Perform a Google search for ‘Weymouth LOBO’ and the first result will probably be a story about a builder named Martin Lobo who had to pay a £5k fine for misleading the proprietors of a Weymouth guest house. The couple paid Mr Lobo to raise the roof of their property but the work he did turned out to be of such poor quality it cost them £30,000 to put right.
Builder from hell? Perhaps. But Mr Lobo has a namesake in Dorset that represents an equally misleading proposition and which could end up costing the taxpayers of Weymouth and Portland Borough Council a great deal more than £30k.
LOBO loans and the interest rate trap
If you’ve been following Debt Resistance UK recently then LOBO loans will need no introduction.
If you haven’t, ‘Lobo’ is Spanish for ‘wolf’ but in this context LOBO stands for Lender Option Borrower Option – a kind of loan offered by banks which has embedded derivatives. Local Authorities in the UK have borrowed upwards of £11bn in the form of LOBO loans over the past couple of decades.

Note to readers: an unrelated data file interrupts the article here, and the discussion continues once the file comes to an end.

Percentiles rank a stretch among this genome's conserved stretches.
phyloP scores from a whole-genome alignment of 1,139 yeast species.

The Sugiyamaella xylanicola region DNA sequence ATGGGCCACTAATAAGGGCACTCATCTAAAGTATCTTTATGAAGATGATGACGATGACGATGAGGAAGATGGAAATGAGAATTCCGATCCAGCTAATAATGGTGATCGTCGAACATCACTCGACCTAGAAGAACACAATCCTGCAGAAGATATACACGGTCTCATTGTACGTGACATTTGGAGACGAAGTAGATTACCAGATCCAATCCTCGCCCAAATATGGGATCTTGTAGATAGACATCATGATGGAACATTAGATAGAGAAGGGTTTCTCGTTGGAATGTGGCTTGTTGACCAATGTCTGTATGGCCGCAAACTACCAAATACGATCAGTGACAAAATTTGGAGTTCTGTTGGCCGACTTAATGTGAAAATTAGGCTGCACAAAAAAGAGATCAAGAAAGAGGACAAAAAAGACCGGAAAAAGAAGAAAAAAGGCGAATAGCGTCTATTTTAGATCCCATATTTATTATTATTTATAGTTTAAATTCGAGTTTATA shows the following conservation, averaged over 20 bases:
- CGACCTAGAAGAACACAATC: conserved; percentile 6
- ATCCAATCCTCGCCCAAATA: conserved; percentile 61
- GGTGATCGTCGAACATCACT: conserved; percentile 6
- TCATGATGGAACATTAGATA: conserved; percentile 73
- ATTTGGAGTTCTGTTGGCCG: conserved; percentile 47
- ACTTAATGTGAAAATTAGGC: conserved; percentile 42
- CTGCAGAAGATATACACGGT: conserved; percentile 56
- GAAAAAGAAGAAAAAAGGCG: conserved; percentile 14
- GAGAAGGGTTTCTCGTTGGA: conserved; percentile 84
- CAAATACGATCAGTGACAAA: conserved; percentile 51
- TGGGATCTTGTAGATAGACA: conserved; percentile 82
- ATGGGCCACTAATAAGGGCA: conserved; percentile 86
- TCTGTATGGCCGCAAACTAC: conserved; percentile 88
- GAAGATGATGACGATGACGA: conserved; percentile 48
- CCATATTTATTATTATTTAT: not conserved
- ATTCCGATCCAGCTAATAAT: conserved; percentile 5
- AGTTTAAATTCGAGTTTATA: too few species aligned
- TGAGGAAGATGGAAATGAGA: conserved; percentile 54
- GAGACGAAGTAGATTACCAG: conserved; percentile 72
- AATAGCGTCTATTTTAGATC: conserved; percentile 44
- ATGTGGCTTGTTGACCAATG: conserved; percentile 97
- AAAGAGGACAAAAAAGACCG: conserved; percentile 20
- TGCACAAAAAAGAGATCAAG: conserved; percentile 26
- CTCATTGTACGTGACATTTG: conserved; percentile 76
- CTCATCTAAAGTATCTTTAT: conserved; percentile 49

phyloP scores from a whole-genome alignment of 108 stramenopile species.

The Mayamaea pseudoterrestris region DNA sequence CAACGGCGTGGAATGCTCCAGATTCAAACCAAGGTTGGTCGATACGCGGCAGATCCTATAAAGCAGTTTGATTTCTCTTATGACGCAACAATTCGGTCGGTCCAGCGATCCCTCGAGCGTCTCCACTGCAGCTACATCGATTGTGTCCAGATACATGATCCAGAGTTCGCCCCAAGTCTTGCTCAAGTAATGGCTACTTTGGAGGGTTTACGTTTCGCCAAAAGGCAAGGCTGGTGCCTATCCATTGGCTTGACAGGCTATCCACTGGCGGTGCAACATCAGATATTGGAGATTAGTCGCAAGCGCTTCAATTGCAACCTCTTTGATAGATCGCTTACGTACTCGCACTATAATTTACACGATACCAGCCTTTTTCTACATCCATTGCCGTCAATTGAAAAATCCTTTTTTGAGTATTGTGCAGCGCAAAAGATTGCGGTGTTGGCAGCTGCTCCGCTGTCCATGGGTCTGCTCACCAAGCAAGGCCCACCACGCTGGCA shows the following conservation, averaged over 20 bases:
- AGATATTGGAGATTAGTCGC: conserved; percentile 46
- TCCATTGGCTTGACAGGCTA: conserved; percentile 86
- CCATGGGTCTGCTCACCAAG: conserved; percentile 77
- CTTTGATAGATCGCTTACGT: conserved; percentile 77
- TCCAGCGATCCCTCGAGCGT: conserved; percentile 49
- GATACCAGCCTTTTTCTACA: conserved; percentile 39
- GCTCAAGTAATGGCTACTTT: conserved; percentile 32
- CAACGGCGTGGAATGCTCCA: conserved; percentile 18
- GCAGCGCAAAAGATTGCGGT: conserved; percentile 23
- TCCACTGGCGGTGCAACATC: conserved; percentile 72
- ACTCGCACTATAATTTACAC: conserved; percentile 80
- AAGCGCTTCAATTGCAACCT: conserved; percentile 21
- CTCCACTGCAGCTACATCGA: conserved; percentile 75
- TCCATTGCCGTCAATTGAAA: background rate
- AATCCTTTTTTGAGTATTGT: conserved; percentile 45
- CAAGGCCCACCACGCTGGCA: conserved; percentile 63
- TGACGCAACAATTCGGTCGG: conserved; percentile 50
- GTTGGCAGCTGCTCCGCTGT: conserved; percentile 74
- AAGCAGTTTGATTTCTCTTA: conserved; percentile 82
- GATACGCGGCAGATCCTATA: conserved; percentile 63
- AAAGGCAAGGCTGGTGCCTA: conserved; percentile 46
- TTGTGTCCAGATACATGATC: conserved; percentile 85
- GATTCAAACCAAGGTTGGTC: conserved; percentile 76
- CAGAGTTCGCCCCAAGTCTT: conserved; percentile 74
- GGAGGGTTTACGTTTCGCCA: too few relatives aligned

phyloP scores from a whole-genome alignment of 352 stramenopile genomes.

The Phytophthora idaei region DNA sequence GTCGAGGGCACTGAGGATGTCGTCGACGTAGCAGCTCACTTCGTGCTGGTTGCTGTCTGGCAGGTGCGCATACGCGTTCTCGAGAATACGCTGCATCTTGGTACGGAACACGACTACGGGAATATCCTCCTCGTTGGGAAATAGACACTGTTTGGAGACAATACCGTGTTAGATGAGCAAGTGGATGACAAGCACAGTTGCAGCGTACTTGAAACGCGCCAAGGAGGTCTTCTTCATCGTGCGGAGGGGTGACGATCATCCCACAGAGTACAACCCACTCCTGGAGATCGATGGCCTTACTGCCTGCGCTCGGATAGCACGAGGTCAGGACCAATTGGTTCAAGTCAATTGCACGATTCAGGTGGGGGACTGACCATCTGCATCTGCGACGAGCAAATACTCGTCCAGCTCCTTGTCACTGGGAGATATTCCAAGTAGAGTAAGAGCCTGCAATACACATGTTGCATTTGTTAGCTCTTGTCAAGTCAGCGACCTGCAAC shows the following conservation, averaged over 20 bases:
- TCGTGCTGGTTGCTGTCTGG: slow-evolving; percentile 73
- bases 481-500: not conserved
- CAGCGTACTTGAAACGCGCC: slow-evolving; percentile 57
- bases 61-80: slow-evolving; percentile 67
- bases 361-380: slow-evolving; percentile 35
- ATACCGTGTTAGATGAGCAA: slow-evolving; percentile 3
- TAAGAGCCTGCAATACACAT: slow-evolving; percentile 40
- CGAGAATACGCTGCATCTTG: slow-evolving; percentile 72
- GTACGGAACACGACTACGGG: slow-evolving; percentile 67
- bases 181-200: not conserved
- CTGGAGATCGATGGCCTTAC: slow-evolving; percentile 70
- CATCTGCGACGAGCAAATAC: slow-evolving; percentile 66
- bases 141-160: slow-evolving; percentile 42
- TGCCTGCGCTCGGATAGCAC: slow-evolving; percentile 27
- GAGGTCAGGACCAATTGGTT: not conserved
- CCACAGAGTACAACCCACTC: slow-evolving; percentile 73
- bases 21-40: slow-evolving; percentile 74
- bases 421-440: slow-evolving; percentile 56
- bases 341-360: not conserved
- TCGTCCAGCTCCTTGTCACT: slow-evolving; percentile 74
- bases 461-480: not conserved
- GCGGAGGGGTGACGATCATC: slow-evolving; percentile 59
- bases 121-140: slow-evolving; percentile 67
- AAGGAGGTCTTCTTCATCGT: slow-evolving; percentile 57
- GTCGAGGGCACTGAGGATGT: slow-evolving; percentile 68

The word ‘derivatives’ in that last paragraph probably started alarm bells ringing for you, and not without reason. Yes, we’re talking about the same kind of exotic financial instruments that brought the global financial system to its knees in 2007-08 and the fallout of which is still being felt today in the form of low employment, stagnant wages, deflation and austerity.
Collateralised debt obligations and mortgage-backed securities managed to compound risk in the financial system while giving the appearance that risk was being mitigated. In a similar way LOBO loans may well be exposing UK local authorities to huge risks while masquerading as a good deal for taxpayers.